MPEG Column: 129th MPEG Meeting in Brussels, Belgium

Author: Christian Timmerer,
Affiliation: Alpen-Adria-Universität (AAU) Klagenfurt, Austria & Bitmovin Inc., San Francisco, CA, USA

The original blog post can be found at the Bitmovin Techblog and has been modified/updated here to focus on and highlight research aspects.

The 129th MPEG meeting concluded on January 17, 2020 in Brussels, Belgium with the following topics:

  • Coded representation of immersive media – WG11 promotes Network-Based Media Processing (NBMP) to the final stage
  • Coded representation of immersive media – Publication of the Technical Report on Architectures for Immersive Media
  • Genomic information representation – WG11 receives answers to the joint call for proposals on genomic annotations in conjunction with ISO TC 276/WG 5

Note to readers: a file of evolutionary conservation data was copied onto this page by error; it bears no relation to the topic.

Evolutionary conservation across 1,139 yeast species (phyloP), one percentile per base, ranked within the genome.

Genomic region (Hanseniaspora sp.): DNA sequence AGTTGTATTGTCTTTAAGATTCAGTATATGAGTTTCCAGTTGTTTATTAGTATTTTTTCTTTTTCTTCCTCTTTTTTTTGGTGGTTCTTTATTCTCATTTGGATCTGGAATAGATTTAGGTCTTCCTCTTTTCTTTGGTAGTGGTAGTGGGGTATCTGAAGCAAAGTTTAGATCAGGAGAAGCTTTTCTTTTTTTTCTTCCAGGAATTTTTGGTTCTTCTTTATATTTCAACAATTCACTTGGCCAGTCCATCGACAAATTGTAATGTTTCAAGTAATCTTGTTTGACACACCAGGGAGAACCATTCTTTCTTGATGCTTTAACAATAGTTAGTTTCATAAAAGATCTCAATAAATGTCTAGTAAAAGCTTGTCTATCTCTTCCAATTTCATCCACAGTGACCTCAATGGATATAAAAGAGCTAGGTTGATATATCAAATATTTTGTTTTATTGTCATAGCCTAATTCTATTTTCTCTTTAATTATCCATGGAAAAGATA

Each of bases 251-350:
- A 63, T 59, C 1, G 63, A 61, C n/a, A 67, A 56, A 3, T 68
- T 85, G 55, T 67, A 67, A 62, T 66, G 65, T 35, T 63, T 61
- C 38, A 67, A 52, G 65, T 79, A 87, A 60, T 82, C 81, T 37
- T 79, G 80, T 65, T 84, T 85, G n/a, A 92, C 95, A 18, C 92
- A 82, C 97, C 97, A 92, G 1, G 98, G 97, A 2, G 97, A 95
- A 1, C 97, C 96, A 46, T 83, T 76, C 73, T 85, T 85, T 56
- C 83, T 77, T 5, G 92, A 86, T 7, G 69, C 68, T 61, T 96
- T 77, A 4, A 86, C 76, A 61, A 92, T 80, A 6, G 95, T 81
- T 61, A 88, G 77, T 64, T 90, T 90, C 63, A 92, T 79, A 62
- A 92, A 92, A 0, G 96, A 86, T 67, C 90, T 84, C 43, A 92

• Open font format – WG11 promotes Amendment of Open Font Format to the final stage
  • High efficiency coding and media delivery in heterogeneous environments – WG11 progresses Baseline Profile for MPEG-H 3D Audio
  • Multimedia content description interface – Conformance and Reference Software for Compact Descriptors for Video Analysis promoted to the final stage

Additional Important Activities at the 129th WG 11 (MPEG) meeting

The 129th WG 11 (MPEG) meeting was attended by more than 500 experts from 25 countries working on important activities including (i) a scene description for MPEG media, (ii) the integration of Video-based Point Cloud Compression (V-PCC) and Immersive Video (MIV), (iii) Video Coding for Machines (VCM), and (iv) a draft call for proposals for MPEG-I Audio among others.

The corresponding press release of the 129th MPEG meeting can be found here: This report focused on network-based media processing (NBMP), architectures of immersive media, compact descriptors for video analysis (CDVA), and an update about adaptive streaming formats (i.e., DASH and CMAF).

MPEG picture at Friday plenary; © Rob Koenen (Tiledmedia).

Coded representation of immersive media – WG11 promotes Network-Based Media Processing (NBMP) to the final stage